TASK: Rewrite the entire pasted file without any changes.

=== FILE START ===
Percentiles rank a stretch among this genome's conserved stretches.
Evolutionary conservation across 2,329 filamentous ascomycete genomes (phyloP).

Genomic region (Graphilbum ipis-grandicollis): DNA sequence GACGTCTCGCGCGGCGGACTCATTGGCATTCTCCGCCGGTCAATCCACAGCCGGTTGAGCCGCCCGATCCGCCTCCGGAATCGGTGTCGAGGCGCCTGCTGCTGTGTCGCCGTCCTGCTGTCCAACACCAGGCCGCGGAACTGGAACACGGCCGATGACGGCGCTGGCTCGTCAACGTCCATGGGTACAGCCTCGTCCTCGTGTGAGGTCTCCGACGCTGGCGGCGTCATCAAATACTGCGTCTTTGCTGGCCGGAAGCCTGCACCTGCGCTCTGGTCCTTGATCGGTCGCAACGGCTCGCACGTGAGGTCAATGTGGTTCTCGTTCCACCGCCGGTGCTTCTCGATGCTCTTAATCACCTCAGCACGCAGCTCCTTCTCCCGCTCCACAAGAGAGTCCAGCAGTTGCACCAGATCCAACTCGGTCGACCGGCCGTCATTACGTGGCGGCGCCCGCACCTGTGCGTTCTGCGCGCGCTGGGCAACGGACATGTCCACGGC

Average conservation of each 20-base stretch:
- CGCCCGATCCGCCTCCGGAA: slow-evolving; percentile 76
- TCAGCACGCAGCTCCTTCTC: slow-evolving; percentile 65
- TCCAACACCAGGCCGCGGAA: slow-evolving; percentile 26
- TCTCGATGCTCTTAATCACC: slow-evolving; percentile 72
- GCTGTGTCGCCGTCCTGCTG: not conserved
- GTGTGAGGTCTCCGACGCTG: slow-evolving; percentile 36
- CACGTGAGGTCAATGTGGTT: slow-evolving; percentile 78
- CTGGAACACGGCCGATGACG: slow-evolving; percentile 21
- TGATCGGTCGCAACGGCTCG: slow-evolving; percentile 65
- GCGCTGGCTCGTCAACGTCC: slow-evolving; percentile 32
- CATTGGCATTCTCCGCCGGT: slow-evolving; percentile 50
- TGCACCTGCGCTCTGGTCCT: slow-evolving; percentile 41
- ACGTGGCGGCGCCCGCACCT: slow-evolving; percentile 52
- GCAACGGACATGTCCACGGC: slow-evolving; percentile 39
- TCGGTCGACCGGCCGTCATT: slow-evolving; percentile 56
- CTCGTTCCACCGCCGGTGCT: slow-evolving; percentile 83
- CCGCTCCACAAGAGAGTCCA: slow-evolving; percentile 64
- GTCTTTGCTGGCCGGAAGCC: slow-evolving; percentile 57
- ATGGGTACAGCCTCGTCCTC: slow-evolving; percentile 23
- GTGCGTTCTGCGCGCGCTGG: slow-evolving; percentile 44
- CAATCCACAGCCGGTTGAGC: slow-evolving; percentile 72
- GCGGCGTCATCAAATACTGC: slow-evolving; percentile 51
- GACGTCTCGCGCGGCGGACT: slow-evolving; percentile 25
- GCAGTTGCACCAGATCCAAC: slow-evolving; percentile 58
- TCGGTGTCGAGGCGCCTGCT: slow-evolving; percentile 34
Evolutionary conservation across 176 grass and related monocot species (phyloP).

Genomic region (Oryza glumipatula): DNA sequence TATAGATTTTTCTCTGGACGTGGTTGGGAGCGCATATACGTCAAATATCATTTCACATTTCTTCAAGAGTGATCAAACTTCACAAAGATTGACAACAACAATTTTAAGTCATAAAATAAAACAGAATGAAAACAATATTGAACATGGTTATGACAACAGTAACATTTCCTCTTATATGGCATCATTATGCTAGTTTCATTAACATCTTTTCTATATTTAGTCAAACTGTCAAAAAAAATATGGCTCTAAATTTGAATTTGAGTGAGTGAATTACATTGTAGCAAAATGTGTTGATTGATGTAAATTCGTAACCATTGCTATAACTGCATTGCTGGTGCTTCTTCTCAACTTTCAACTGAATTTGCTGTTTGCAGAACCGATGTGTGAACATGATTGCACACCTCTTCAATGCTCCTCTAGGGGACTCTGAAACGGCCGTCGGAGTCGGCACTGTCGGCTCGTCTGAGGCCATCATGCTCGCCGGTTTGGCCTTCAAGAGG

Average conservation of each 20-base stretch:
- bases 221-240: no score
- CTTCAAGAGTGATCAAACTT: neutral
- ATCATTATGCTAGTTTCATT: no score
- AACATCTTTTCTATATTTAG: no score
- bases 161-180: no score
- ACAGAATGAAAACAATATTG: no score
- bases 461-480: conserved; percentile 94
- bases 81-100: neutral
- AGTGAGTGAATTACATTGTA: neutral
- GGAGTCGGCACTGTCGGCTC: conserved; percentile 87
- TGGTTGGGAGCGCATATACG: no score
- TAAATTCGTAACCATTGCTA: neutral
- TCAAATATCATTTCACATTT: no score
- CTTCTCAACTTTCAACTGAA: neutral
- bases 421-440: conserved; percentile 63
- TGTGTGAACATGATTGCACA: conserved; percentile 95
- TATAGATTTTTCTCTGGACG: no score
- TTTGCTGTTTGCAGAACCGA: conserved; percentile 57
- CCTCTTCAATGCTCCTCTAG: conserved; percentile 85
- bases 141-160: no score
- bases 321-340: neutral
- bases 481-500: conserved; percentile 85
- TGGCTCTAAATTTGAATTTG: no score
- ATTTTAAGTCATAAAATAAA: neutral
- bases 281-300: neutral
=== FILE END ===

Percentiles rank a stretch among this genome's conserved stretches.
Evolutionary conservation across 2,329 filamentous ascomycete genomes (phyloP).

Genomic region (Graphilbum ipis-grandicollis): DNA sequence GACGTCTCGCGCGGCGGACTCATTGGCATTCTCCGCCGGTCAATCCACAGCCGGTTGAGCCGCCCGATCCGCCTCCGGAATCGGTGTCGAGGCGCCTGCTGCTGTGTCGCCGTCCTGCTGTCCAACACCAGGCCGCGGAACTGGAACACGGCCGATGACGGCGCTGGCTCGTCAACGTCCATGGGTACAGCCTCGTCCTCGTGTGAGGTCTCCGACGCTGGCGGCGTCATCAAATACTGCGTCTTTGCTGGCCGGAAGCCTGCACCTGCGCTCTGGTCCTTGATCGGTCGCAACGGCTCGCACGTGAGGTCAATGTGGTTCTCGTTCCACCGCCGGTGCTTCTCGATGCTCTTAATCACCTCAGCACGCAGCTCCTTCTCCCGCTCCACAAGAGAGTCCAGCAGTTGCACCAGATCCAACTCGGTCGACCGGCCGTCATTACGTGGCGGCGCCCGCACCTGTGCGTTCTGCGCGCGCTGGGCAACGGACATGTCCACGGC

Average conservation of each 20-base stretch:
- CGCCCGATCCGCCTCCGGAA: slow-evolving; percentile 76
- TCAGCACGCAGCTCCTTCTC: slow-evolving; percentile 65
- TCCAACACCAGGCCGCGGAA: slow-evolving; percentile 26
- TCTCGATGCTCTTAATCACC: slow-evolving; percentile 72
- GCTGTGTCGCCGTCCTGCTG: not conserved
- GTGTGAGGTCTCCGACGCTG: slow-evolving; percentile 36
- CACGTGAGGTCAATGTGGTT: slow-evolving; percentile 78
- CTGGAACACGGCCGATGACG: slow-evolving; percentile 21
- TGATCGGTCGCAACGGCTCG: slow-evolving; percentile 65
- GCGCTGGCTCGTCAACGTCC: slow-evolving; percentile 32
- CATTGGCATTCTCCGCCGGT: slow-evolving; percentile 50
- TGCACCTGCGCTCTGGTCCT: slow-evolving; percentile 41
- ACGTGGCGGCGCCCGCACCT: slow-evolving; percentile 52
- GCAACGGACATGTCCACGGC: slow-evolving; percentile 39
- TCGGTCGACCGGCCGTCATT: slow-evolving; percentile 56
- CTCGTTCCACCGCCGGTGCT: slow-evolving; percentile 83
- CCGCTCCACAAGAGAGTCCA: slow-evolving; percentile 64
- GTCTTTGCTGGCCGGAAGCC: slow-evolving; percentile 57
- ATGGGTACAGCCTCGTCCTC: slow-evolving; percentile 23
- GTGCGTTCTGCGCGCGCTGG: slow-evolving; percentile 44
- CAATCCACAGCCGGTTGAGC: slow-evolving; percentile 72
- GCGGCGTCATCAAATACTGC: slow-evolving; percentile 51
- GACGTCTCGCGCGGCGGACT: slow-evolving; percentile 25
- GCAGTTGCACCAGATCCAAC: slow-evolving; percentile 58
- TCGGTGTCGAGGCGCCTGCT: slow-evolving; percentile 34
Evolutionary conservation across 176 grass and related monocot species (phyloP).

Genomic region (Oryza glumipatula): DNA sequence TATAGATTTTTCTCTGGACGTGGTTGGGAGCGCATATACGTCAAATATCATTTCACATTTCTTCAAGAGTGATCAAACTTCACAAAGATTGACAACAACAATTTTAAGTCATAAAATAAAACAGAATGAAAACAATATTGAACATGGTTATGACAACAGTAACATTTCCTCTTATATGGCATCATTATGCTAGTTTCATTAACATCTTTTCTATATTTAGTCAAACTGTCAAAAAAAATATGGCTCTAAATTTGAATTTGAGTGAGTGAATTACATTGTAGCAAAATGTGTTGATTGATGTAAATTCGTAACCATTGCTATAACTGCATTGCTGGTGCTTCTTCTCAACTTTCAACTGAATTTGCTGTTTGCAGAACCGATGTGTGAACATGATTGCACACCTCTTCAATGCTCCTCTAGGGGACTCTGAAACGGCCGTCGGAGTCGGCACTGTCGGCTCGTCTGAGGCCATCATGCTCGCCGGTTTGGCCTTCAAGAGG

Average conservation of each 20-base stretch:
- bases 221-240: no score
- CTTCAAGAGTGATCAAACTT: neutral
- ATCATTATGCTAGTTTCATT: no score
- AACATCTTTTCTATATTTAG: no score
- bases 161-180: no score
- ACAGAATGAAAACAATATTG: no score
- bases 461-480: conserved; percentile 94
- bases 81-100: neutral
- AGTGAGTGAATTACATTGTA: neutral
- GGAGTCGGCACTGTCGGCTC: conserved; percentile 87
- TGGTTGGGAGCGCATATACG: no score
- TAAATTCGTAACCATTGCTA: neutral
- TCAAATATCATTTCACATTT: no score
- CTTCTCAACTTTCAACTGAA: neutral
- bases 421-440: conserved; percentile 63
- TGTGTGAACATGATTGCACA: conserved; percentile 95
- TATAGATTTTTCTCTGGACG: no score
- TTTGCTGTTTGCAGAACCGA: conserved; percentile 57
- CCTCTTCAATGCTCCTCTAG: conserved; percentile 85
- bases 141-160: no score
- bases 321-340: neutral
- bases 481-500: conserved; percentile 85
- TGGCTCTAAATTTGAATTTG: no score
- ATTTTAAGTCATAAAATAAA: neutral
- bases 281-300: neutral